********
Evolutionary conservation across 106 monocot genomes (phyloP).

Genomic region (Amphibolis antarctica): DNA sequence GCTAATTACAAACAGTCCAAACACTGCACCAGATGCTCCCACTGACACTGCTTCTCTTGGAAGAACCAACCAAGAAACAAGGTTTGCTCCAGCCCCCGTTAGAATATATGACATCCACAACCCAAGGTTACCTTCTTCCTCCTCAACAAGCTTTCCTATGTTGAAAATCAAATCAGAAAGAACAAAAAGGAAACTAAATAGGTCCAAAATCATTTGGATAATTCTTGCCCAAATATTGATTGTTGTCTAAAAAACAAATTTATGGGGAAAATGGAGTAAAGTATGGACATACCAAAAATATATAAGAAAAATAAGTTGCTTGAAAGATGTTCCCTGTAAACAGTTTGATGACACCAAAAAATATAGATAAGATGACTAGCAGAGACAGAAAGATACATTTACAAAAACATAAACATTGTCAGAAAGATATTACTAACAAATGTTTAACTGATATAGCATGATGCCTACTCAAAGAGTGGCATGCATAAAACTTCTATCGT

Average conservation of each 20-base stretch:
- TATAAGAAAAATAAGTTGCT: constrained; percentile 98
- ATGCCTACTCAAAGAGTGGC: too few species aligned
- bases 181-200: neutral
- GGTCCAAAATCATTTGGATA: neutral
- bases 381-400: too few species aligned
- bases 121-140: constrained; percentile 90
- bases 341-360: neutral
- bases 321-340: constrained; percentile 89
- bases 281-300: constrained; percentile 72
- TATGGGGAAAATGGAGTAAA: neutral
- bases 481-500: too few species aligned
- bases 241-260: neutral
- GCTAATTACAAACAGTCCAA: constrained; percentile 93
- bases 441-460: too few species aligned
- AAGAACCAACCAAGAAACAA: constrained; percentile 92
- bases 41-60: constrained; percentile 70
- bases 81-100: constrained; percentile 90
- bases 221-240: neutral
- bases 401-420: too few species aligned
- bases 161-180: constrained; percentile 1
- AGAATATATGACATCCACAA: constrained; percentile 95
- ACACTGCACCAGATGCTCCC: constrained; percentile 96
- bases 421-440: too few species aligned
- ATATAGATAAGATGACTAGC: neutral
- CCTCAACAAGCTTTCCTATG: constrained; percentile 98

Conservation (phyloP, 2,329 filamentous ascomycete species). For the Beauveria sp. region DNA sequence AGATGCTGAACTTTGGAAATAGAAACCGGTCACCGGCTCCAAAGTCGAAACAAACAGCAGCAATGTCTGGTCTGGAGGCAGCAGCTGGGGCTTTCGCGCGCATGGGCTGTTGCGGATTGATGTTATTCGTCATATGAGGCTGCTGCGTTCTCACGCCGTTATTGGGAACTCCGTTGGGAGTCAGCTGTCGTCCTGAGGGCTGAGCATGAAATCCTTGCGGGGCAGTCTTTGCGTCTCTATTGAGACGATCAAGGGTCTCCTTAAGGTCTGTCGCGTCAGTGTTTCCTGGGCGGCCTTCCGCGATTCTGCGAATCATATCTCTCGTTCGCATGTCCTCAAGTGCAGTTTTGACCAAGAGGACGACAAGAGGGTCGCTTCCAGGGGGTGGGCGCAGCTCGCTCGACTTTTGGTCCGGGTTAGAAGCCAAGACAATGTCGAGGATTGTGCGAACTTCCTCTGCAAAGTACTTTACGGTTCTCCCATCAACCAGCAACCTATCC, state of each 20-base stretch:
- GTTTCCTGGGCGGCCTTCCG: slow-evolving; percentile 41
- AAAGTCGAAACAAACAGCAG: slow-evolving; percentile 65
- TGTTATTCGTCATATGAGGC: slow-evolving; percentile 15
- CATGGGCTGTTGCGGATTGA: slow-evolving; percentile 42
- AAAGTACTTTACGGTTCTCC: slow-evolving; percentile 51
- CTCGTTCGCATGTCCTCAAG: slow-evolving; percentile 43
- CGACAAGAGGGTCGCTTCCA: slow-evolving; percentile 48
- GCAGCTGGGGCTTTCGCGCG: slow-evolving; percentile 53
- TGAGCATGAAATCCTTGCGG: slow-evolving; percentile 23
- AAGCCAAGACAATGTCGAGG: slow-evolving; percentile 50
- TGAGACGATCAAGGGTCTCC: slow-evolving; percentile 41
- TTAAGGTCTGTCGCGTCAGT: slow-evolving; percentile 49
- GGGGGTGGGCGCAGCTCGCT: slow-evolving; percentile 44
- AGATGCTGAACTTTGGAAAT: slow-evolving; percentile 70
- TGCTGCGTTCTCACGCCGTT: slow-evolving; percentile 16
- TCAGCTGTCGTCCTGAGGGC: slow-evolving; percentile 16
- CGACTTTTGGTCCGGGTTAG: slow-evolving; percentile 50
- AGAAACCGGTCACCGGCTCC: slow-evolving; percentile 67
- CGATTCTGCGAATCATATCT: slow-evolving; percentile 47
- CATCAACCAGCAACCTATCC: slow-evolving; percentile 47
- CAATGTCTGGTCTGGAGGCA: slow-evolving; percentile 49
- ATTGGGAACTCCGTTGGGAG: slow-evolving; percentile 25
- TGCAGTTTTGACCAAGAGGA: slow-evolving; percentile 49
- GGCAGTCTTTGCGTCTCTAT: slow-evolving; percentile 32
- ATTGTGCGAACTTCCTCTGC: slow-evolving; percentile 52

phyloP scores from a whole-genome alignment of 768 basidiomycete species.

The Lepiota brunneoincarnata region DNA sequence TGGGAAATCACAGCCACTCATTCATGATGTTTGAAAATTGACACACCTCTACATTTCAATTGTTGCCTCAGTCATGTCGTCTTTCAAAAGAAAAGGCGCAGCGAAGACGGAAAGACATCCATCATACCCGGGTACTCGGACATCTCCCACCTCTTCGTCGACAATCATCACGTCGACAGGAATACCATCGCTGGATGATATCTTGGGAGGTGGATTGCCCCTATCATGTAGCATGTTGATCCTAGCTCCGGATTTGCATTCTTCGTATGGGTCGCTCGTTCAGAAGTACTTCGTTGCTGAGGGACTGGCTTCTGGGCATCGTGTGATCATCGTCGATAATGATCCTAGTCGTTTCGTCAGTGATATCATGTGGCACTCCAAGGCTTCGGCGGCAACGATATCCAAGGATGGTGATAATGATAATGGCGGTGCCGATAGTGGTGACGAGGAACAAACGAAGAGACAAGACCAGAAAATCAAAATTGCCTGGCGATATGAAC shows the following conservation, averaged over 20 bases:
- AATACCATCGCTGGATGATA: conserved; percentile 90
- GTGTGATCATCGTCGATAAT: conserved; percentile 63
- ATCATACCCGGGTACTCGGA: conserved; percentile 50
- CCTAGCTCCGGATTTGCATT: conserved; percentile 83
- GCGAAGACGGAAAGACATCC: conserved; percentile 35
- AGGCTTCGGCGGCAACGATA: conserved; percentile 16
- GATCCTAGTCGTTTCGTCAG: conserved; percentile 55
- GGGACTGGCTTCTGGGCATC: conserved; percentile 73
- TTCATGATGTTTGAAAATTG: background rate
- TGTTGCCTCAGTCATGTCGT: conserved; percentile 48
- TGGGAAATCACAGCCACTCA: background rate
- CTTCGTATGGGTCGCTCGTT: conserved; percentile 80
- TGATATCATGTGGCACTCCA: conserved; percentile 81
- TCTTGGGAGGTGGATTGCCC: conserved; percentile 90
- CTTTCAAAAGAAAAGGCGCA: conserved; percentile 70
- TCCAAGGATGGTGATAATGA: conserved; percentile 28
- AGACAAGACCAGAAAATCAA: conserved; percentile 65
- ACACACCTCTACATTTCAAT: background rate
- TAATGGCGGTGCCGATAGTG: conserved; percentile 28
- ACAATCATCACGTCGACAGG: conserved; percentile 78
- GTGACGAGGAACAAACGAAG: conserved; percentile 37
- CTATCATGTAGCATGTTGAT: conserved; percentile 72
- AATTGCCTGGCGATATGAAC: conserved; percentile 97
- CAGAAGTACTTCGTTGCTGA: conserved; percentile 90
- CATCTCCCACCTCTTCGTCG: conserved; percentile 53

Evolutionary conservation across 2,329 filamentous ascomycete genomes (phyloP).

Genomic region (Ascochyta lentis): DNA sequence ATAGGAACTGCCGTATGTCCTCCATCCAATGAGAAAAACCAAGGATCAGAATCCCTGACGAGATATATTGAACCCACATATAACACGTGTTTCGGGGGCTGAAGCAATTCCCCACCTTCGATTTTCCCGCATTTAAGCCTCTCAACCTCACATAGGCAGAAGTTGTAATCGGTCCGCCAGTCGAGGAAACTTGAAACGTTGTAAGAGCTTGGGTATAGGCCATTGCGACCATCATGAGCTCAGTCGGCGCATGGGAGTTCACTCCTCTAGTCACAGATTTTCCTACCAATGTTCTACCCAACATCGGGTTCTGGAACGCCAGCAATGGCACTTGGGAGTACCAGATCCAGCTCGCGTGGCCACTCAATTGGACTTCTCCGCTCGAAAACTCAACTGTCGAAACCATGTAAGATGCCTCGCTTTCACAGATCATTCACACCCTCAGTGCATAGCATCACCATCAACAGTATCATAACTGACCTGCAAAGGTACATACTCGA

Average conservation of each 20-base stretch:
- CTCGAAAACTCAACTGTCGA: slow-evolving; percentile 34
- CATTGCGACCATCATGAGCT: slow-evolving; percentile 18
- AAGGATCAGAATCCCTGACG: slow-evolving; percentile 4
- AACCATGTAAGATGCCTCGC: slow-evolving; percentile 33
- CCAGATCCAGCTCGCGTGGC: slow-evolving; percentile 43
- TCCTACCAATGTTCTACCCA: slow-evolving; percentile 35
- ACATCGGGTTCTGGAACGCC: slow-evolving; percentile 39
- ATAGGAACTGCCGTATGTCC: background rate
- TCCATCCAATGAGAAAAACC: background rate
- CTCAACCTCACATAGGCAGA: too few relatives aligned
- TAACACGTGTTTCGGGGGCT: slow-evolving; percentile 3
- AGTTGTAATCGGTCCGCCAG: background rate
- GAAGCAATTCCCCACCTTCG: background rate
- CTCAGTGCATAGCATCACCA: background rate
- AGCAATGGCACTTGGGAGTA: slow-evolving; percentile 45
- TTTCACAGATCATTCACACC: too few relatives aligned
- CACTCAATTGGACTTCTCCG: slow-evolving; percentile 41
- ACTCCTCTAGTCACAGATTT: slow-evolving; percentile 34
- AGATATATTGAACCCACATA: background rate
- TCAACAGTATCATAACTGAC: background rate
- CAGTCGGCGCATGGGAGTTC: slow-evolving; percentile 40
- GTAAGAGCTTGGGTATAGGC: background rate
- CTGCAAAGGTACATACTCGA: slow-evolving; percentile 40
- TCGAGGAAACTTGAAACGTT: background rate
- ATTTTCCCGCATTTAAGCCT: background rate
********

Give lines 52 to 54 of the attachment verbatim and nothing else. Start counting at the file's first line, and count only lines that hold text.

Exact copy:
- TGCAGTTTTGACCAAGAGGA: slow-evolving; percentile 49
- GGCAGTCTTTGCGTCTCTAT: slow-evolving; percentile 32
- ATTGTGCGAACTTCCTCTGC: slow-evolving; percentile 52